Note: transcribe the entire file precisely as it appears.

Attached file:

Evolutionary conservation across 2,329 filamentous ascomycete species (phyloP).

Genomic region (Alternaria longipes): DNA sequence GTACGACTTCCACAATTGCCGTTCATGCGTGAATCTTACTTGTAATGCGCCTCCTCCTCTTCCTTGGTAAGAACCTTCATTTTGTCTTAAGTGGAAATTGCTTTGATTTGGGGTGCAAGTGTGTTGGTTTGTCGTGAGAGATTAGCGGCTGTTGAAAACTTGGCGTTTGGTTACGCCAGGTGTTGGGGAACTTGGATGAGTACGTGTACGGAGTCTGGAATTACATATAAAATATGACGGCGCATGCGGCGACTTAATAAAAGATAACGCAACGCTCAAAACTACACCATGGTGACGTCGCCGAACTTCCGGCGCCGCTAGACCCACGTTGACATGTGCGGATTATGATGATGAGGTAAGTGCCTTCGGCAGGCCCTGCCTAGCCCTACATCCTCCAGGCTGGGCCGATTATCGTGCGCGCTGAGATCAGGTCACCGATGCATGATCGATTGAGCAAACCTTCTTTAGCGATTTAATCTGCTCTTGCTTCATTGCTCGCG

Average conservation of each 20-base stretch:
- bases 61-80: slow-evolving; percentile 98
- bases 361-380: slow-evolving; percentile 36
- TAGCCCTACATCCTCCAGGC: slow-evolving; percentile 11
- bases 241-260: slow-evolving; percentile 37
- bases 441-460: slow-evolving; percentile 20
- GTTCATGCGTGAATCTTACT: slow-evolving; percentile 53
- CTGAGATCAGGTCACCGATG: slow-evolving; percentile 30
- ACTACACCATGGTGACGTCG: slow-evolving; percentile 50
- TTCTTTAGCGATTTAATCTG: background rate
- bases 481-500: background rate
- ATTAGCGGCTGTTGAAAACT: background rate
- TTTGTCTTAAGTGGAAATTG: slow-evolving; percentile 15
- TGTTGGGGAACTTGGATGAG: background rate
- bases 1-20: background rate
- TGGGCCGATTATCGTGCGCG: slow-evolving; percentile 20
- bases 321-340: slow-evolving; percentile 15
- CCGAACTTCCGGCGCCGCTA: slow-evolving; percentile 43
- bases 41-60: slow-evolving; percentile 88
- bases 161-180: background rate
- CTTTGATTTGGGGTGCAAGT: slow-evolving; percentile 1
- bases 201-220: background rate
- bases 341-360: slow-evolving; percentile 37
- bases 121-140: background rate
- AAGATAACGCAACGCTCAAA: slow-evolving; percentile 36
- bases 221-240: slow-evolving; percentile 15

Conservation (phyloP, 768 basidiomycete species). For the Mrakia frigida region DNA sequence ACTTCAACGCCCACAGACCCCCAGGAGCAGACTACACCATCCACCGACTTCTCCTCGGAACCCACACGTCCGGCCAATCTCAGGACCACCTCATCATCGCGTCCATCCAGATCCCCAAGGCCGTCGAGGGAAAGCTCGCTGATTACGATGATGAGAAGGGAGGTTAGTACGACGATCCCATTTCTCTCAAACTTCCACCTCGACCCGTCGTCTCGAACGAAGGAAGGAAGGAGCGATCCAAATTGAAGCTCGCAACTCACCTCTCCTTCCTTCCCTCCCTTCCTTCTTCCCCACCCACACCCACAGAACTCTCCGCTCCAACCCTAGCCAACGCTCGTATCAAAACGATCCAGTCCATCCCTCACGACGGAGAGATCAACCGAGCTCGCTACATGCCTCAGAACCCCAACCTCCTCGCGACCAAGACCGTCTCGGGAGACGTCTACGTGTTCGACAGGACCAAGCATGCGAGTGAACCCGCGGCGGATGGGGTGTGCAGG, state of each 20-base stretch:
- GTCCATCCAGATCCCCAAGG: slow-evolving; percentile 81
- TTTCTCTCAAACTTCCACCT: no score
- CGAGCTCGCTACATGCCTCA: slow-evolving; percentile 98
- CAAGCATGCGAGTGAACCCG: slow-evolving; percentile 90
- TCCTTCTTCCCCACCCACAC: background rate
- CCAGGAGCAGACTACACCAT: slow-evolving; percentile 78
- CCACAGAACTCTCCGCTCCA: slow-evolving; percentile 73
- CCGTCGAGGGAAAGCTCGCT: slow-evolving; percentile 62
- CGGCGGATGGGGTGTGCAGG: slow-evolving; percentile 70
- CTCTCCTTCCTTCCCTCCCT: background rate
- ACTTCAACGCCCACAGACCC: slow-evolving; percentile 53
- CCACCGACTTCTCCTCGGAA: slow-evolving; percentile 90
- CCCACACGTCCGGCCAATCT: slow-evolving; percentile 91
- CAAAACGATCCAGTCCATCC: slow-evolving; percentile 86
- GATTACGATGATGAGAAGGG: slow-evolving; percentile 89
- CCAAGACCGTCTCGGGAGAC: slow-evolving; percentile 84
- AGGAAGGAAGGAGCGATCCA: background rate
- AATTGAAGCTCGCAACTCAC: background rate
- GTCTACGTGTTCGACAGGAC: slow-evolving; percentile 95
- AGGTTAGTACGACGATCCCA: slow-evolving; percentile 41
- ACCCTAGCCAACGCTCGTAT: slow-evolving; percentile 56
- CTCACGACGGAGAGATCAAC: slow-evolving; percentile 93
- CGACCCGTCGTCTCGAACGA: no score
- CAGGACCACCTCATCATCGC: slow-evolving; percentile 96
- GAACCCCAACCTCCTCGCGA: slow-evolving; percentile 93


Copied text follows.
Evolutionary conservation across 2,329 filamentous ascomycete species (phyloP).

Genomic region (Alternaria longipes): DNA sequence GTACGACTTCCACAATTGCCGTTCATGCGTGAATCTTACTTGTAATGCGCCTCCTCCTCTTCCTTGGTAAGAACCTTCATTTTGTCTTAAGTGGAAATTGCTTTGATTTGGGGTGCAAGTGTGTTGGTTTGTCGTGAGAGATTAGCGGCTGTTGAAAACTTGGCGTTTGGTTACGCCAGGTGTTGGGGAACTTGGATGAGTACGTGTACGGAGTCTGGAATTACATATAAAATATGACGGCGCATGCGGCGACTTAATAAAAGATAACGCAACGCTCAAAACTACACCATGGTGACGTCGCCGAACTTCCGGCGCCGCTAGACCCACGTTGACATGTGCGGATTATGATGATGAGGTAAGTGCCTTCGGCAGGCCCTGCCTAGCCCTACATCCTCCAGGCTGGGCCGATTATCGTGCGCGCTGAGATCAGGTCACCGATGCATGATCGATTGAGCAAACCTTCTTTAGCGATTTAATCTGCTCTTGCTTCATTGCTCGCG

Average conservation of each 20-base stretch:
- bases 61-80: slow-evolving; percentile 98
- bases 361-380: slow-evolving; percentile 36
- TAGCCCTACATCCTCCAGGC: slow-evolving; percentile 11
- bases 241-260: slow-evolving; percentile 37
- bases 441-460: slow-evolving; percentile 20
- GTTCATGCGTGAATCTTACT: slow-evolving; percentile 53
- CTGAGATCAGGTCACCGATG: slow-evolving; percentile 30
- ACTACACCATGGTGACGTCG: slow-evolving; percentile 50
- TTCTTTAGCGATTTAATCTG: background rate
- bases 481-500: background rate
- ATTAGCGGCTGTTGAAAACT: background rate
- TTTGTCTTAAGTGGAAATTG: slow-evolving; percentile 15
- TGTTGGGGAACTTGGATGAG: background rate
- bases 1-20: background rate
- TGGGCCGATTATCGTGCGCG: slow-evolving; percentile 20
- bases 321-340: slow-evolving; percentile 15
- CCGAACTTCCGGCGCCGCTA: slow-evolving; percentile 43
- bases 41-60: slow-evolving; percentile 88
- bases 161-180: background rate
- CTTTGATTTGGGGTGCAAGT: slow-evolving; percentile 1
- bases 201-220: background rate
- bases 341-360: slow-evolving; percentile 37
- bases 121-140: background rate
- AAGATAACGCAACGCTCAAA: slow-evolving; percentile 36
- bases 221-240: slow-evolving; percentile 15

Conservation (phyloP, 768 basidiomycete species). For the Mrakia frigida region DNA sequence ACTTCAACGCCCACAGACCCCCAGGAGCAGACTACACCATCCACCGACTTCTCCTCGGAACCCACACGTCCGGCCAATCTCAGGACCACCTCATCATCGCGTCCATCCAGATCCCCAAGGCCGTCGAGGGAAAGCTCGCTGATTACGATGATGAGAAGGGAGGTTAGTACGACGATCCCATTTCTCTCAAACTTCCACCTCGACCCGTCGTCTCGAACGAAGGAAGGAAGGAGCGATCCAAATTGAAGCTCGCAACTCACCTCTCCTTCCTTCCCTCCCTTCCTTCTTCCCCACCCACACCCACAGAACTCTCCGCTCCAACCCTAGCCAACGCTCGTATCAAAACGATCCAGTCCATCCCTCACGACGGAGAGATCAACCGAGCTCGCTACATGCCTCAGAACCCCAACCTCCTCGCGACCAAGACCGTCTCGGGAGACGTCTACGTGTTCGACAGGACCAAGCATGCGAGTGAACCCGCGGCGGATGGGGTGTGCAGG, state of each 20-base stretch:
- GTCCATCCAGATCCCCAAGG: slow-evolving; percentile 81
- TTTCTCTCAAACTTCCACCT: no score
- CGAGCTCGCTACATGCCTCA: slow-evolving; percentile 98
- CAAGCATGCGAGTGAACCCG: slow-evolving; percentile 90
- TCCTTCTTCCCCACCCACAC: background rate
- CCAGGAGCAGACTACACCAT: slow-evolving; percentile 78
- CCACAGAACTCTCCGCTCCA: slow-evolving; percentile 73
- CCGTCGAGGGAAAGCTCGCT: slow-evolving; percentile 62
- CGGCGGATGGGGTGTGCAGG: slow-evolving; percentile 70
- CTCTCCTTCCTTCCCTCCCT: background rate
- ACTTCAACGCCCACAGACCC: slow-evolving; percentile 53
- CCACCGACTTCTCCTCGGAA: slow-evolving; percentile 90
- CCCACACGTCCGGCCAATCT: slow-evolving; percentile 91
- CAAAACGATCCAGTCCATCC: slow-evolving; percentile 86
- GATTACGATGATGAGAAGGG: slow-evolving; percentile 89
- CCAAGACCGTCTCGGGAGAC: slow-evolving; percentile 84
- AGGAAGGAAGGAGCGATCCA: background rate
- AATTGAAGCTCGCAACTCAC: background rate
- GTCTACGTGTTCGACAGGAC: slow-evolving; percentile 95
- AGGTTAGTACGACGATCCCA: slow-evolving; percentile 41
- ACCCTAGCCAACGCTCGTAT: slow-evolving; percentile 56
- CTCACGACGGAGAGATCAAC: slow-evolving; percentile 93
- CGACCCGTCGTCTCGAACGA: no score
- CAGGACCACCTCATCATCGC: slow-evolving; percentile 96
- GAACCCCAACCTCCTCGCGA: slow-evolving; percentile 93